Burnett school to introduce Wakka Wakka language program
THE Burnett region has a proud history with Indigenous culture, from Olympic gold medallists to renowned artists and respected elders, the region is rich with stories, talent and history from First Australians.
For NAIDOC week, the South Burnett Times will shine a light on the Indigenous people, culture and traditions that make this region special.
The South Burnett Times team respects and honours Aboriginal and Torres Strait Islander Elders past, present, and future.
We acknowledge the stories, traditions, and living cultures of Aboriginal and Torres Strait Islander peoples on this land, the traditional land of the Wakka Wakka people.
IN WHAT is being hailed as one of the biggest moments in Cherbourg’s history, a Burnett school is set to introduce a Wakka Wakka language and cultural program.
Spearheaded by Murgon State High School’s community engagement officer Fred Cobbo, the school will aim to ‘revive’ the local language and culture in the community.
Mr Cobbo is a traditional Wakka Wakka person who said a lot of the young Aboriginal kids in the community want an identity, and the Wakka Wakka language is their identity.
“Kids learn French and Spanish, but we want our kids to also learn the Wakka Wakka language because it’s an identity for a lot of these children,” Mr Cobbo said.
“We also want non-Indigenous kids to learn it as well because it’s about coming together, reconciling and trying to all walk together.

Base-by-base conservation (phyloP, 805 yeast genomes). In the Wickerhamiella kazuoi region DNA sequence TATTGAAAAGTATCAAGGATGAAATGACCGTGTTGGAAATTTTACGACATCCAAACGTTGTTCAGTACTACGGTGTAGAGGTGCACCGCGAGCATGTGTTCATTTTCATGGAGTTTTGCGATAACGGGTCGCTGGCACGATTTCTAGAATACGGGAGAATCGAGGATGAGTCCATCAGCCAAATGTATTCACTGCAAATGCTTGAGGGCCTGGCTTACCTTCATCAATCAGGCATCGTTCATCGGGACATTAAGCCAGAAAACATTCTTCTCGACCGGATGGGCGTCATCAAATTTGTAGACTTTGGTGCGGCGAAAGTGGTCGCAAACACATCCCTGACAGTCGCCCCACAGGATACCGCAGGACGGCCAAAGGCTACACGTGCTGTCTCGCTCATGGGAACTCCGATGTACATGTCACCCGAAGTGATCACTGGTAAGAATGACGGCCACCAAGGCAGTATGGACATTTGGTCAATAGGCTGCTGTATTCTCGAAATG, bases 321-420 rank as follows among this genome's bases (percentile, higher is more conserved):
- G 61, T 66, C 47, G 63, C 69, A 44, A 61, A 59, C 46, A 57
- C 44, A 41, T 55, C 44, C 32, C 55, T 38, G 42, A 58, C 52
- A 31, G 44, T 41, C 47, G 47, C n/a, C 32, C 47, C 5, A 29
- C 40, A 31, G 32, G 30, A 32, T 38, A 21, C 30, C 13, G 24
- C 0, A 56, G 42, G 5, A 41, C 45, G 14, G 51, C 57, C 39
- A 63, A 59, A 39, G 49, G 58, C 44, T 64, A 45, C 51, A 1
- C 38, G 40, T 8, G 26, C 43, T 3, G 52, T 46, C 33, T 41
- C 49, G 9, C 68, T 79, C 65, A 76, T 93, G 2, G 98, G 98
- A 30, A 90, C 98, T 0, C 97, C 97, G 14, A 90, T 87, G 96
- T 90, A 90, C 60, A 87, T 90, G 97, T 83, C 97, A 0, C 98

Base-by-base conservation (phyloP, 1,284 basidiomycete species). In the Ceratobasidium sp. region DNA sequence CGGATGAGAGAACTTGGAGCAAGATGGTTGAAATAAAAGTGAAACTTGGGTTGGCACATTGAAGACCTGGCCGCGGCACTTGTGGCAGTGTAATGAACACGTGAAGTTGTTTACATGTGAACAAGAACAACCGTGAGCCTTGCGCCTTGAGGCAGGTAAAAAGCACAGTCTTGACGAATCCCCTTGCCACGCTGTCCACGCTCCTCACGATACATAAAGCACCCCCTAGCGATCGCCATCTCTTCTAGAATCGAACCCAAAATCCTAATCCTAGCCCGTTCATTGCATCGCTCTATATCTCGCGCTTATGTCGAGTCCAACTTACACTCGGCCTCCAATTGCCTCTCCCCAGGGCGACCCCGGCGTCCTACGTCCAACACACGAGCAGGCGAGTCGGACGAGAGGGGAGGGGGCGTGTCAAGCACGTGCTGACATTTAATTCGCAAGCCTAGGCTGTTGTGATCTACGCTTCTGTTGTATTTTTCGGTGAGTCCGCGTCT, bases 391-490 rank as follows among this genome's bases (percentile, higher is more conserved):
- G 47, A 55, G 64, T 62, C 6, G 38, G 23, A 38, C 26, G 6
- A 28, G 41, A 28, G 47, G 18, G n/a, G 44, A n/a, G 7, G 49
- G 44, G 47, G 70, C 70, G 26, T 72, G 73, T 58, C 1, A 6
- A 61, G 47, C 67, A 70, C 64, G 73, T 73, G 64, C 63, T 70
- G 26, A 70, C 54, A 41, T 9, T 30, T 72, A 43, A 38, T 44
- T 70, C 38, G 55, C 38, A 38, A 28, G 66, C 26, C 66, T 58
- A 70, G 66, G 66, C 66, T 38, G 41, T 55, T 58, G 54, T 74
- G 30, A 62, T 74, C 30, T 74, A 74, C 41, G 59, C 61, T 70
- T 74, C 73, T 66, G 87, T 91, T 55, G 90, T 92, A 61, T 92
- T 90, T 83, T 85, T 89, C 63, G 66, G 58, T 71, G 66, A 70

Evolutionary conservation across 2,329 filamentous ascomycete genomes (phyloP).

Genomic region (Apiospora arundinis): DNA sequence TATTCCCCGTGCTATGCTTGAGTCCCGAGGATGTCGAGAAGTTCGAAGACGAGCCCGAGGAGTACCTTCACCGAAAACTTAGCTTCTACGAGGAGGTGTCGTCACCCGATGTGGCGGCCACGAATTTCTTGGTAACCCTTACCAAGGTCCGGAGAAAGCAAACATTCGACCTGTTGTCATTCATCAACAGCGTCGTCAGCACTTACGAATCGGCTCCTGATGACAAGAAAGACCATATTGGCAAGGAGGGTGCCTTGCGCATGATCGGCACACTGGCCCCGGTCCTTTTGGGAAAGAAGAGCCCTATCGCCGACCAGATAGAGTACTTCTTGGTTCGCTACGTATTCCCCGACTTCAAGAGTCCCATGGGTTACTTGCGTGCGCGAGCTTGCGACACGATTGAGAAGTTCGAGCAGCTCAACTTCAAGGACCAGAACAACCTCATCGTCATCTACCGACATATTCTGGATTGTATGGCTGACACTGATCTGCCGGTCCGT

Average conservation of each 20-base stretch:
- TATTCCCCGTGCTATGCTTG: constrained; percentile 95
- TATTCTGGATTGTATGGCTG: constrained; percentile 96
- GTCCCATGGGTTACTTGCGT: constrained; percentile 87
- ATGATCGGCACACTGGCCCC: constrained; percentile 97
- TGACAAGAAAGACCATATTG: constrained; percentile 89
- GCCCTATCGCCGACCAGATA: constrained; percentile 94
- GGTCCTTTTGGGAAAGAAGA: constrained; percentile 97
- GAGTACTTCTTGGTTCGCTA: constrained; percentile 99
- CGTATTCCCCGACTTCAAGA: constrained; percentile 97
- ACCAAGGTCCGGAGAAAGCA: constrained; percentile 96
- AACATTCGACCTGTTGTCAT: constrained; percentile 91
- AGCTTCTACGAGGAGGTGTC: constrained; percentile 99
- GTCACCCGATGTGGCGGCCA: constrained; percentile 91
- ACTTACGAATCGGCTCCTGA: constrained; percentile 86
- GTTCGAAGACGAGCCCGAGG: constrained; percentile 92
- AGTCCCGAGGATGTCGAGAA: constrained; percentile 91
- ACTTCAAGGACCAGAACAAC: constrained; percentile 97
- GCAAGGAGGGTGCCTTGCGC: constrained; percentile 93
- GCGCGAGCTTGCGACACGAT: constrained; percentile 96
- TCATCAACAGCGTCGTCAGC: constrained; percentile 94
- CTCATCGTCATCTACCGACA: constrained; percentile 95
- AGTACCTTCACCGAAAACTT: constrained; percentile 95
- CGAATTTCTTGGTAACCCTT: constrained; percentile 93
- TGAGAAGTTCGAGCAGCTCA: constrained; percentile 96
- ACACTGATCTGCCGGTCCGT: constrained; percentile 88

“The feedback I have got from the wider community is that they love the idea, they want to know the language and culture of the land they are living on.”
The program will not only focus on the traditional language, but will immerse students in the Wakka Wakka culture.
As well as teaching the students the correct words and pronunciation, the program will explore the Wakka Wakka history and traditions.
Wakka Wakka Elder Uncle Eric Law said he thinks this is one of the biggest moments in the history of Cherbourg.
“I guarantee once our young people and the community start learning this language and culture, the whole community of Cherbourg will do a 360 degree turn. That’s how much affect I think this will have on Cherbourg,” Mr Law said.
“For this school here in Murgon to have the bravery and the courage to do something like this was incredible.
“An old bloke in Central Australia once told me that all you need to do with your culture is wake it up and I have always believed our culture was never dead, just asleep.”
It has been a historic NAIDOC week for the South Burnett community with the Aboriginal flag raised for the first time outside the Murgon RSL this morning.
A sight Mr Law thought he would never see.
Murgon State High School principal Simon Cotton said the school is going to revive the local language.
“To get the language program up and running we had to obtain the authority from the local language owners and the traditional owners,” Mr Cotton said.
“It’s going to be a language program, but very much an experience in the Wakka Wakka culture and history.
“The response from the community has been really good, lots of parents have come in and said they are pleased this is happening.”
The program will be launched at the start of the 20201 school year.